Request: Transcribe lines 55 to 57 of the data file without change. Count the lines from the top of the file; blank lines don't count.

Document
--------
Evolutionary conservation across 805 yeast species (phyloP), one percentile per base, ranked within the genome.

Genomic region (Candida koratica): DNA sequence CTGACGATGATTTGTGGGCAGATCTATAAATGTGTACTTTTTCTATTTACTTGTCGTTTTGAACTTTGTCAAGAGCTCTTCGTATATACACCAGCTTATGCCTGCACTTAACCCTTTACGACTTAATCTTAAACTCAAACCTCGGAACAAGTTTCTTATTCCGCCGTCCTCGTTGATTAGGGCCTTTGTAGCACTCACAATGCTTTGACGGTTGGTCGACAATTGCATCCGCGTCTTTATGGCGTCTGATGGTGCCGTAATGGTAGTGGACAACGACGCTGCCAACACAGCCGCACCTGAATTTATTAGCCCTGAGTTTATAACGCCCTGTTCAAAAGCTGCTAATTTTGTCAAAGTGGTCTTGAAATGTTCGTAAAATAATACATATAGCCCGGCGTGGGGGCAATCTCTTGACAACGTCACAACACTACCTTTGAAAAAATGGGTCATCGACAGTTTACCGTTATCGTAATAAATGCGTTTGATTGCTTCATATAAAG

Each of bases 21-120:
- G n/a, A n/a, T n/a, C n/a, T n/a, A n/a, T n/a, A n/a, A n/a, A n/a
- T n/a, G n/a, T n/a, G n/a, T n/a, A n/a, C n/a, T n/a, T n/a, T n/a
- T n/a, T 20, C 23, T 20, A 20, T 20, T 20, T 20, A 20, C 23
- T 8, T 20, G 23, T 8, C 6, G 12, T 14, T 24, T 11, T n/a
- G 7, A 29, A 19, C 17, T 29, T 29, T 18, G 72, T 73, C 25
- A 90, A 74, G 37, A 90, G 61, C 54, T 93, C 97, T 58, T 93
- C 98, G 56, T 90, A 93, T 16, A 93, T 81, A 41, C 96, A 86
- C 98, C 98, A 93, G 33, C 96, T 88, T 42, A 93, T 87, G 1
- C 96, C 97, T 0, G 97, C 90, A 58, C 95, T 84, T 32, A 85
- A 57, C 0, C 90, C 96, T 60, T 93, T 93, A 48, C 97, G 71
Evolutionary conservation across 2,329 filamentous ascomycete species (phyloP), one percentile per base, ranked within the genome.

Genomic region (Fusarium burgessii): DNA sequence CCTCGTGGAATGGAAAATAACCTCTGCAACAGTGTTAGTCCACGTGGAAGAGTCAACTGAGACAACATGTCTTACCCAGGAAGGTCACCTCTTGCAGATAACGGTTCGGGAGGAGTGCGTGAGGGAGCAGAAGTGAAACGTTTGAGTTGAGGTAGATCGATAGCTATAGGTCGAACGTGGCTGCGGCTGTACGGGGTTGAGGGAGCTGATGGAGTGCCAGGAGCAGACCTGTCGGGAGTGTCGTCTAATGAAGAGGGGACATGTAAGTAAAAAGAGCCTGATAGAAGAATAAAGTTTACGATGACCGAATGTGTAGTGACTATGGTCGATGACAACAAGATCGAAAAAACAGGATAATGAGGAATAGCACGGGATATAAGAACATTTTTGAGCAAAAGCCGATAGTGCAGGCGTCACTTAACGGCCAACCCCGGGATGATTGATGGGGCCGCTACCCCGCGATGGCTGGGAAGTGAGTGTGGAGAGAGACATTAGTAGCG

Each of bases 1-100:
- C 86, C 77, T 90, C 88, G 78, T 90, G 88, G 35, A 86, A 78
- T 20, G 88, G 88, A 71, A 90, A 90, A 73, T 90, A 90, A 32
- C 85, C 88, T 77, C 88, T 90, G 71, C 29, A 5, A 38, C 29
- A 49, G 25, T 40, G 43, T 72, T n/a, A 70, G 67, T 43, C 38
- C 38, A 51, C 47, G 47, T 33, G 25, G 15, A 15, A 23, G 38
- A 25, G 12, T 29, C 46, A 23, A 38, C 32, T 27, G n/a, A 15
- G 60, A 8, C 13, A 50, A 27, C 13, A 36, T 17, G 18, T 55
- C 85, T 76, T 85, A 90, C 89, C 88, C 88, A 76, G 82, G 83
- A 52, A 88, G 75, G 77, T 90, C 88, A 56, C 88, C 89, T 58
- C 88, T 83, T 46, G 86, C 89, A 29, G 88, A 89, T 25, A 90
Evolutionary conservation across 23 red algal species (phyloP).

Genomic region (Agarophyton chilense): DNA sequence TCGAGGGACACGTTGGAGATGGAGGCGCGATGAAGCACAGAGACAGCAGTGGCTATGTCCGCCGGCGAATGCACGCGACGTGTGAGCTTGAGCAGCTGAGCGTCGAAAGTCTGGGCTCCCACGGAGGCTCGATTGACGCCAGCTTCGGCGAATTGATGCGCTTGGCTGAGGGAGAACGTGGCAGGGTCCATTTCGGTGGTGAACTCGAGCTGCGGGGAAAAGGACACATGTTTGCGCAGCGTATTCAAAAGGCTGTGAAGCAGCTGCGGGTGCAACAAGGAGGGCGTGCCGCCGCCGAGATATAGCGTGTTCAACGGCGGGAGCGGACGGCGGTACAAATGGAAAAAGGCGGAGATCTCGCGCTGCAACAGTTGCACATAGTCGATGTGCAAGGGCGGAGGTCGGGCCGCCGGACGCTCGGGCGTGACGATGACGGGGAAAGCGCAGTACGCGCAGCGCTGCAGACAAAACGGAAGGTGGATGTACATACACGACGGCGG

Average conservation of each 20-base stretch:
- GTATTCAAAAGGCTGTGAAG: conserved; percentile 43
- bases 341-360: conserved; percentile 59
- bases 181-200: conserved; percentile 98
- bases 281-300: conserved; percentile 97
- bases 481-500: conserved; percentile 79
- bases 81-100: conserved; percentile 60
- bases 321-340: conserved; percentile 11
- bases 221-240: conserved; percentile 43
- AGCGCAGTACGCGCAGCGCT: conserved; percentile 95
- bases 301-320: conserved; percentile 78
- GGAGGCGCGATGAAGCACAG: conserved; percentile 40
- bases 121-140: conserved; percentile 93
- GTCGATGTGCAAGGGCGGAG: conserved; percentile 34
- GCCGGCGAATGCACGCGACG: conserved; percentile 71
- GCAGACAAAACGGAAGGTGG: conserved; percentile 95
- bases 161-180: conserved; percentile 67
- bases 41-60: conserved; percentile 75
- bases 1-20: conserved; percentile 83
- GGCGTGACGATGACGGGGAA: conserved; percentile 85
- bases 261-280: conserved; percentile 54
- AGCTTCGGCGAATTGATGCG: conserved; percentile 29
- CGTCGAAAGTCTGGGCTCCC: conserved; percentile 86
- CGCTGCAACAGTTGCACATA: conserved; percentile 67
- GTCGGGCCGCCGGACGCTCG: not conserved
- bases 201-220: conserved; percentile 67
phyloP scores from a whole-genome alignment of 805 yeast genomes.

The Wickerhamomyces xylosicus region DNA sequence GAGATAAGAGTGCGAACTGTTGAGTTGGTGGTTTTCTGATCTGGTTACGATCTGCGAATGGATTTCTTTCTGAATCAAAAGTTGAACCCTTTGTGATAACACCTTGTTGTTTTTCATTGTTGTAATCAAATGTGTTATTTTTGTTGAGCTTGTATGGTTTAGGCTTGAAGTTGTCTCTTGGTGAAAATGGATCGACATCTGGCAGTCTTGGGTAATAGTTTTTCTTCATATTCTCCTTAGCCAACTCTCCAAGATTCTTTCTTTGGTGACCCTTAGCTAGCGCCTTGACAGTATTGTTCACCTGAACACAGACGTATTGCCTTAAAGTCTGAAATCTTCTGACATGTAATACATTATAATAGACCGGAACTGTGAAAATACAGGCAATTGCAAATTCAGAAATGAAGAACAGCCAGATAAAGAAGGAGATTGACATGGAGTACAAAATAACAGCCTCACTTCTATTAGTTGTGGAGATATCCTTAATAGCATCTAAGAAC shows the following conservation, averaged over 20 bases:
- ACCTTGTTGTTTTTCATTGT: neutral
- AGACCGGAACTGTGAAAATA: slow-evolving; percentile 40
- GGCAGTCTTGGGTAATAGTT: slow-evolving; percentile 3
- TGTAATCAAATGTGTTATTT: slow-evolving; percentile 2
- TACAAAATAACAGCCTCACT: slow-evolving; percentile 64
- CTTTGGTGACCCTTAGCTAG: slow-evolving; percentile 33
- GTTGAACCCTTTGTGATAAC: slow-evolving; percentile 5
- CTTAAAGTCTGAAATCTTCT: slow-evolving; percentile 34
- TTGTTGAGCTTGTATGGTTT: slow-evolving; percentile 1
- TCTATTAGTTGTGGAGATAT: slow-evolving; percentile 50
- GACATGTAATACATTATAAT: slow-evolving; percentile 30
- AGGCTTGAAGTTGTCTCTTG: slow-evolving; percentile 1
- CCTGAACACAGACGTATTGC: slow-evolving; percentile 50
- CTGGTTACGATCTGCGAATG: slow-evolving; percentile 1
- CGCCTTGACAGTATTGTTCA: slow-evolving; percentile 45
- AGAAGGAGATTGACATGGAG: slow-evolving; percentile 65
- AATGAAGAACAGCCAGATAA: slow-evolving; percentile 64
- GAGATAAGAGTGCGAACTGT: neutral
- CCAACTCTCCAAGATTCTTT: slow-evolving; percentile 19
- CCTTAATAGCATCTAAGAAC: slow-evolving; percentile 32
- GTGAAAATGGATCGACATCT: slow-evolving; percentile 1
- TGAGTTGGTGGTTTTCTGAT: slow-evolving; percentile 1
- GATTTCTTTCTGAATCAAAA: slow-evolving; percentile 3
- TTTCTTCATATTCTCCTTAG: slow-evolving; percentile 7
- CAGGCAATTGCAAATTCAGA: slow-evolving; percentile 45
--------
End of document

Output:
phyloP scores from a whole-genome alignment of 805 yeast genomes.

The Wickerhamomyces xylosicus region DNA sequence GAGATAAGAGTGCGAACTGTTGAGTTGGTGGTTTTCTGATCTGGTTACGATCTGCGAATGGATTTCTTTCTGAATCAAAAGTTGAACCCTTTGTGATAACACCTTGTTGTTTTTCATTGTTGTAATCAAATGTGTTATTTTTGTTGAGCTTGTATGGTTTAGGCTTGAAGTTGTCTCTTGGTGAAAATGGATCGACATCTGGCAGTCTTGGGTAATAGTTTTTCTTCATATTCTCCTTAGCCAACTCTCCAAGATTCTTTCTTTGGTGACCCTTAGCTAGCGCCTTGACAGTATTGTTCACCTGAACACAGACGTATTGCCTTAAAGTCTGAAATCTTCTGACATGTAATACATTATAATAGACCGGAACTGTGAAAATACAGGCAATTGCAAATTCAGAAATGAAGAACAGCCAGATAAAGAAGGAGATTGACATGGAGTACAAAATAACAGCCTCACTTCTATTAGTTGTGGAGATATCCTTAATAGCATCTAAGAAC shows the following conservation, averaged over 20 bases:
- ACCTTGTTGTTTTTCATTGT: neutral